A similarity metric 32 quantifies the degree of correspondence between the pixels or voxels in both the reference and target image datasets that is achieved by the transformation model 38. The similarity metric 32 may include, but is not limited to, a contrast measure, minimizing means-squared error, correlation ratio, ratio image uniformity (RIU), partitioned intensity uniformity (PIU), mutual information (MI), normalized mutual information (NMI), joint histogram, or joint entropy, for example. As will be appreciated by those skilled in the art, since the computation of the similarity metric for reference and target images is computationally intensive, desirably a sample or percentage of voxels are selected randomly for metric computation, wherein the selected voxels are assumed to be statistically representative of the entire image volume.
In accordance with embodiments of the present invention, the number of voxels used for metric computation is restricted to the region of interest defined by the image mask 30 in the reference image dataset. In a particular embodiment, the similarity metric 32 is computed based on a plurality of voxels within the region of interest defined by the image mask 30 as shown in
Accordingly, the use of the image mask results in a robust metric computation process and improves the accuracy of the image registration process and results in better alignment of images. In particular, the computation of the similarity metric is performed by sampling the voxels in the region of interest defined by the image mask. In one embodiment, all the voxels in the region of interest may be sampled to compute the similarity metric. In another embodiment, a selected percentage of voxels in the region of interest may be sampled, wherein the voxel samples may be chosen randomly. In yet another embodiment, a sequential uniform sampling of the voxels in the region of interest may be performed, by choosing voxels samples uniformly. For example, every nth voxel in a region of interest may be chosen, to generate a 100/n % sampling of the voxels. Further, in accordance with one embodiment, the anatomical information in the image mask may be weighted, wherein different sub-regions in the image mask may be assigned different weights. Further, these weights may be used in the computation of the similarity metric of the voxels in a particular sub-region. In a particular embodiment, the weights may include information about the relevance of each voxel for a particular application, and this information may be used in voxel selection and similarity metric computation. For example, in a cardiac application, the vessels may be assigned a higher weight compared to a myocardium wall tissue during computation of the similarity metric for comparing images.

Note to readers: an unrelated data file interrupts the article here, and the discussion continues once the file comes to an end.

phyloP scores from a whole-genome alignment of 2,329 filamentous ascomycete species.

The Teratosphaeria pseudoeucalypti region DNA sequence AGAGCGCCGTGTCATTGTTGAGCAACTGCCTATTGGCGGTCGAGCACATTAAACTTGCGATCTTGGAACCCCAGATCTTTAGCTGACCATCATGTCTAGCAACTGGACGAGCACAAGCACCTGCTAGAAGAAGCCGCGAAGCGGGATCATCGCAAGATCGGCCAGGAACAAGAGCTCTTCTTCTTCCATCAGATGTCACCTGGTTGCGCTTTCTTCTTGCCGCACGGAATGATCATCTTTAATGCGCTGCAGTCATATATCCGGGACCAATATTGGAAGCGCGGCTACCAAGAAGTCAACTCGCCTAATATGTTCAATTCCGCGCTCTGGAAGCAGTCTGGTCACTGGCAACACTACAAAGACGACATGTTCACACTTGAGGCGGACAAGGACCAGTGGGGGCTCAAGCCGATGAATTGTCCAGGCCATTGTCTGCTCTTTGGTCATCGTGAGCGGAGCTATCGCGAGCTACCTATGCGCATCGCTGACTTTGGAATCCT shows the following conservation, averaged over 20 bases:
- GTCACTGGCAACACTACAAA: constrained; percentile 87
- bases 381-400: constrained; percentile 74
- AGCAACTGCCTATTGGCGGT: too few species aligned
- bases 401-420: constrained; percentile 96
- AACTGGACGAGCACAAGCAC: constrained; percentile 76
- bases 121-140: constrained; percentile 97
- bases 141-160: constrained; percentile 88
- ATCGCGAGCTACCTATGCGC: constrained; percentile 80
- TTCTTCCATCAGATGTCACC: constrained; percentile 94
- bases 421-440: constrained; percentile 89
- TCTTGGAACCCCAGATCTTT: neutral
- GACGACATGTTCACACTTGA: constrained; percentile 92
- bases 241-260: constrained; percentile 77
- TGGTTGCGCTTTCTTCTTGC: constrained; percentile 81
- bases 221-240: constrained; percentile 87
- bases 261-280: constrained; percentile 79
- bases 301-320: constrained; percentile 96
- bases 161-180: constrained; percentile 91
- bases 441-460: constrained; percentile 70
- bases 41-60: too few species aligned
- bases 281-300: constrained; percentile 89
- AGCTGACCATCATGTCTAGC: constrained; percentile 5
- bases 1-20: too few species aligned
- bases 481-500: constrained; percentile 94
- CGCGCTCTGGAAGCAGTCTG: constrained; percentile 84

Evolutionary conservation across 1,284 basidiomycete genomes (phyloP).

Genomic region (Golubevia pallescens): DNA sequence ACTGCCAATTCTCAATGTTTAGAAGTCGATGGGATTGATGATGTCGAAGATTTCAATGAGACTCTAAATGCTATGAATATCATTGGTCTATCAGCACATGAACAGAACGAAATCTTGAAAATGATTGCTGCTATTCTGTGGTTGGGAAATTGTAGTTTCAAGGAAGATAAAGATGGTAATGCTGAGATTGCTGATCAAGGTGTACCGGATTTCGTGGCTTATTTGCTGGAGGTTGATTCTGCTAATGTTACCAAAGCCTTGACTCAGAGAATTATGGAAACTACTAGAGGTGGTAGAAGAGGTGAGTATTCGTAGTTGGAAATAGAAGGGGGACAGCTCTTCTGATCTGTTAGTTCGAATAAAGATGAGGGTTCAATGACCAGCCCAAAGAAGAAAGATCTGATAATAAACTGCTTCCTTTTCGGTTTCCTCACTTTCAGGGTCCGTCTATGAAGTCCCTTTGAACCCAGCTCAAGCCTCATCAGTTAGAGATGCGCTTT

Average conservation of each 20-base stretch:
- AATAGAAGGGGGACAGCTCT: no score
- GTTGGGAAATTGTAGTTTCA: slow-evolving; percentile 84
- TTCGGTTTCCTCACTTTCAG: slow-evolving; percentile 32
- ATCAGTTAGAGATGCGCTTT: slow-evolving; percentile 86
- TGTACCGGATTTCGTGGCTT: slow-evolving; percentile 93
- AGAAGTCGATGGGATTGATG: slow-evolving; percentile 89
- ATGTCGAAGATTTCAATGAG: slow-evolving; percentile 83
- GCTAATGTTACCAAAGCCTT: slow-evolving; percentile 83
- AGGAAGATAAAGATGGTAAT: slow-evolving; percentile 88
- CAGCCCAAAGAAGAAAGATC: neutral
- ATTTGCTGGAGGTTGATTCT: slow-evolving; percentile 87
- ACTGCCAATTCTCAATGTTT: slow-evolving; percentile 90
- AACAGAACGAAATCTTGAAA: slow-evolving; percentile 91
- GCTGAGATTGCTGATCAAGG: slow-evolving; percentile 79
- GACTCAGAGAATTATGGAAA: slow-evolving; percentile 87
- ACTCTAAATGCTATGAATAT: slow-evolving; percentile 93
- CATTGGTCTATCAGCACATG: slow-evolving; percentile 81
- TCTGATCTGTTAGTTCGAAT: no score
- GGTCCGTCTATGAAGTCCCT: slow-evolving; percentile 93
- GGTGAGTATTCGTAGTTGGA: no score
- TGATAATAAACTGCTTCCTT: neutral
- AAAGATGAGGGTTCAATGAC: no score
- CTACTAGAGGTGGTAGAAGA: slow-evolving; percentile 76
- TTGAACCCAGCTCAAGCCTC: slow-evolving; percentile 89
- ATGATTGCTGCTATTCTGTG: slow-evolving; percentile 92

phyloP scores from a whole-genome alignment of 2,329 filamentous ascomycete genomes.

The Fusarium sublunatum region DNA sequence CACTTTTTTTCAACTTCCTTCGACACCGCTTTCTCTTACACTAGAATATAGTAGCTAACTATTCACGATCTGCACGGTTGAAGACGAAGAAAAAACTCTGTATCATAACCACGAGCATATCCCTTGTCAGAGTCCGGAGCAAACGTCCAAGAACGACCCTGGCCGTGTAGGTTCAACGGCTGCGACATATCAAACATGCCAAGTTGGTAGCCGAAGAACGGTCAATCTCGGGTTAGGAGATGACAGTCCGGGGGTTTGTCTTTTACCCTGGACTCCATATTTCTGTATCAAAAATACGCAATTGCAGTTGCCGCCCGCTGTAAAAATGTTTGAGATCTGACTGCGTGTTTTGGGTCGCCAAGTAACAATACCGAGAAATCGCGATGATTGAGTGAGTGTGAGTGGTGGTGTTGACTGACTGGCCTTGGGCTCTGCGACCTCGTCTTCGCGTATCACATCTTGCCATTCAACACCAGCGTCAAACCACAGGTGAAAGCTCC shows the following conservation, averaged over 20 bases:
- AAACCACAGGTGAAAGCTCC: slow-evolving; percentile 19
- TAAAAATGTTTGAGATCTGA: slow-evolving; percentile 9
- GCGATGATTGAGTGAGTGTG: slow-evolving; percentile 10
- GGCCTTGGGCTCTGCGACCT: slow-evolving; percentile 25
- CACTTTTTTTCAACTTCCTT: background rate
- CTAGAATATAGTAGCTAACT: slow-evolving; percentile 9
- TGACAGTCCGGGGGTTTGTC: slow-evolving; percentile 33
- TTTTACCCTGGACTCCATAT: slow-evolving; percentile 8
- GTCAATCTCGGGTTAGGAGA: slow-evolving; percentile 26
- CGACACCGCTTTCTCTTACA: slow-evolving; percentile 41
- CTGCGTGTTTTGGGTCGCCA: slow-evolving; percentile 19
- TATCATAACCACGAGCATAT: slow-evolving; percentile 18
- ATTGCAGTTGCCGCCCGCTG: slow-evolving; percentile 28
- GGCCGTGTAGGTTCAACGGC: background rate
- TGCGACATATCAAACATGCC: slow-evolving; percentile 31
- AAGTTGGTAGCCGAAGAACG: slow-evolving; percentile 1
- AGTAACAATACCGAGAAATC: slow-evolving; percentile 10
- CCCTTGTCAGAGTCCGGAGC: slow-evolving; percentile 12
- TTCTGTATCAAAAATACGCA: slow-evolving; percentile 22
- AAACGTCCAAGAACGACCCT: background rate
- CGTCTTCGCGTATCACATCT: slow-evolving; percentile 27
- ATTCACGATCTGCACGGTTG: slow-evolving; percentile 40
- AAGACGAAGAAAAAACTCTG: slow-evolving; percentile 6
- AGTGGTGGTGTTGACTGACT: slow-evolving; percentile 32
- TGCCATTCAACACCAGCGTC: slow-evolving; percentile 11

In another embodiment, the process of image registration using an image mask may be viewed as a multi-scale process, that is, the registration process begins at a coarsest copy of the images, and the results of registration is re-used for registration at the next finer level, till the final image resolution is reached. This method often gives better and faster results in cases when images are grossly mis-aligned. Further, the image mask generated in accordance with embodiments of the present invention may be used to enable the joint visualization of coronary vasculature obtained from a high resolution CT system along with functional information from a PET/SPECT acquisition. The composite registered image generated may be used to aid diagnostic assessment and correlation of myocardial defects (such as for example, infact and reversible tissue and cardiovascular disease) for a patient.
While only certain features of the invention have been illustrated and described herein, many modifications and changes will occur to those skilled in the art. It is, therefore, to be understood that the appended claims are intended to cover all such modifications and changes as fall within the true spirit of the invention.
|Patente citada||Fecha de presentación||Fecha de publicación||Solicitante||Título|
|US7397934 *||1 Abr 2003||8 Jul 2008||Segami S.A.R.L.||Registration of thoracic and abdominal imaging modalities|
|US7715654 *||13 Oct 2006||11 May 2010||Siemens Medical Solutions Usa, Inc.||System and method for fast multimodal registration by least squares|
|US20010036302 *||11 Dic 2000||1 Nov 2001||Miller Michael I.||Method and apparatus for cross modality image registration|
|US20050031176 *||8 Ago 2003||10 Feb 2005||Hertel Sarah R.||Method and apparatus of multi-modality image fusion|
|US20060056701||27 Ene 2005||16 Mar 2006||Gozde Unal||Joint segmentation and registration of images for object detection|
|US20070223794 *||21 Mar 2006||27 Sep 2007||Assaf Preiss||Image registration using locally-weighted fitting|
|US20080281181 *||13 May 2005||13 Nov 2008||The Research Foundation Of State University Of New York||Combination of Multi-Modality Imaging Technologies|
|WO2006011935A2||30 Mar 2005||2 Feb 2006||Accuray Inc||Roi selection in image registration|
|1||Pending U.S. Appl. No. 11/445,767 Rakesh Mullick et al. System and Method for Geometry Driven Registration pp. 1-28, Jun. 2, 2006.|
|Patente citante||Fecha de presentación||Fecha de publicación||Solicitante||Título|
|US8447137 *||12 Abr 2011||21 May 2013||Csi Ricerca & Ambiente Srl||Method of image fusion|
|US9177378||22 Jun 2015||3 Nov 2015||Definiens Ag||Updating landmarks to improve coregistration as regions of interest are corrected|
|US20120263371 *||12 Abr 2011||18 Oct 2012||Semeion Centro Ricerche||Method of image fusion|
|Clasificación de EE.UU.||382/294, 382/128|
|3 Jul 2007||AS||Assignment|
Owner name: GENERAL ELECTRIC COMPANY, NEW YORK
Free format text: ASSIGNMENT OF ASSIGNORS INTEREST;ASSIGNORS:MULLICK, RAKESH;RANJAN, SOHAN RASHMI;REEL/FRAME:019513/0481
Effective date: 20070620
|9 Feb 2015||FPAY||Fee payment|
Year of fee payment: 4